Before there was the World Wide Web there was Vannevar Bush's Memex, and before there was the Internet there was the telegraph, a.k.a. the Victorian Internet. Now on the tenth anniversary of the reopening of the Mundaneum, the Belgian lawyers and inventors Paul Otlet and Henri LaFontaine are getting their due for their introduction in 1910 of their "universal catalog of knowledge." Occupying 150 rooms in the Palais Mondial, they attempted to index every book ever published and went "multimedia" with magazine articles, photographs, posters and the like.
The staff serviced more than 1,500 inquiries a year from all over the world (at 27 Francs per 1,000 index cards) inspiring Otlet to propose a system for mechanically storing information and transmitting it to researchers over an "electronic telescope." He also coined the term "link" to describe the connections among documents which he envisioned being connected in a réseau, or network.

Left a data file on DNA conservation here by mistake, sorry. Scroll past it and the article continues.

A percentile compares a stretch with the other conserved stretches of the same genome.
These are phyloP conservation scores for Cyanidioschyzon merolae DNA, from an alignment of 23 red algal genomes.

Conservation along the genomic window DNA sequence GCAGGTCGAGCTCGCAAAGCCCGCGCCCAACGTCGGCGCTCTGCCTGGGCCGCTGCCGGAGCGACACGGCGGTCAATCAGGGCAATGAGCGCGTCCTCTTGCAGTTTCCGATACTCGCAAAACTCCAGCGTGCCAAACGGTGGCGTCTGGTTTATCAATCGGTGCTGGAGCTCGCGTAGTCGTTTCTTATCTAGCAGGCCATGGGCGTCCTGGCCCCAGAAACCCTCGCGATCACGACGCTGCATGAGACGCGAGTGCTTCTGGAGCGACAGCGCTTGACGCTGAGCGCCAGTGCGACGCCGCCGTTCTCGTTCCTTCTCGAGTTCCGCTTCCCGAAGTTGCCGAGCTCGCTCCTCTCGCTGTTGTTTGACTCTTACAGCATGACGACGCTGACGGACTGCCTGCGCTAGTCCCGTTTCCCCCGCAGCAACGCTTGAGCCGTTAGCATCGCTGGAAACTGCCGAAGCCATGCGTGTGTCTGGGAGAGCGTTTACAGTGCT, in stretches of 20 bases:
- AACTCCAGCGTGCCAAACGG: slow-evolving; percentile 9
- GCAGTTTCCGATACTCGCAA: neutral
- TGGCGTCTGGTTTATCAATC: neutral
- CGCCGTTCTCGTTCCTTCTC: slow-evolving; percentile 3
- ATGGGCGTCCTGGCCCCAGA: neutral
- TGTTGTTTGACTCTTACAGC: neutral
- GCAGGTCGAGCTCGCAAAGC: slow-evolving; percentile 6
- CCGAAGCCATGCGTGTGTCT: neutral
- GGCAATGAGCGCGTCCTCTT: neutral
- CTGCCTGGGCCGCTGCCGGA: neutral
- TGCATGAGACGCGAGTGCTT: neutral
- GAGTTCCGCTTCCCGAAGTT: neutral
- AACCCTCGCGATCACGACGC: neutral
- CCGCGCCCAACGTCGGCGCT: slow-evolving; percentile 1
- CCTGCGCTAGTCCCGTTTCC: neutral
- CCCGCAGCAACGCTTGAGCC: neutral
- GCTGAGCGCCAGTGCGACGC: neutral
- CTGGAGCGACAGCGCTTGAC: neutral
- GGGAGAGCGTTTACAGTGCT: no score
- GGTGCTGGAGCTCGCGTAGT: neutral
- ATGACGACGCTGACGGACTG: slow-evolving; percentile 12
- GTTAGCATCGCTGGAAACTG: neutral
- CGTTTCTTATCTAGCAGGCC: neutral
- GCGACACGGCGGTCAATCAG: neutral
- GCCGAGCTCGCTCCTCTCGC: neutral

The Mundaneum fell on hard times when Belgium lost its bid to become the headquarters of the League of Nations and later was invaded by the Nazis, but has been reconstituted as a museum and has a staff that will perform research in response to an online form.
- BBC Guide - The Mundaneum - a Universal Catalogue of All the World's Knowledge
- New York Times - The Web Time Forgot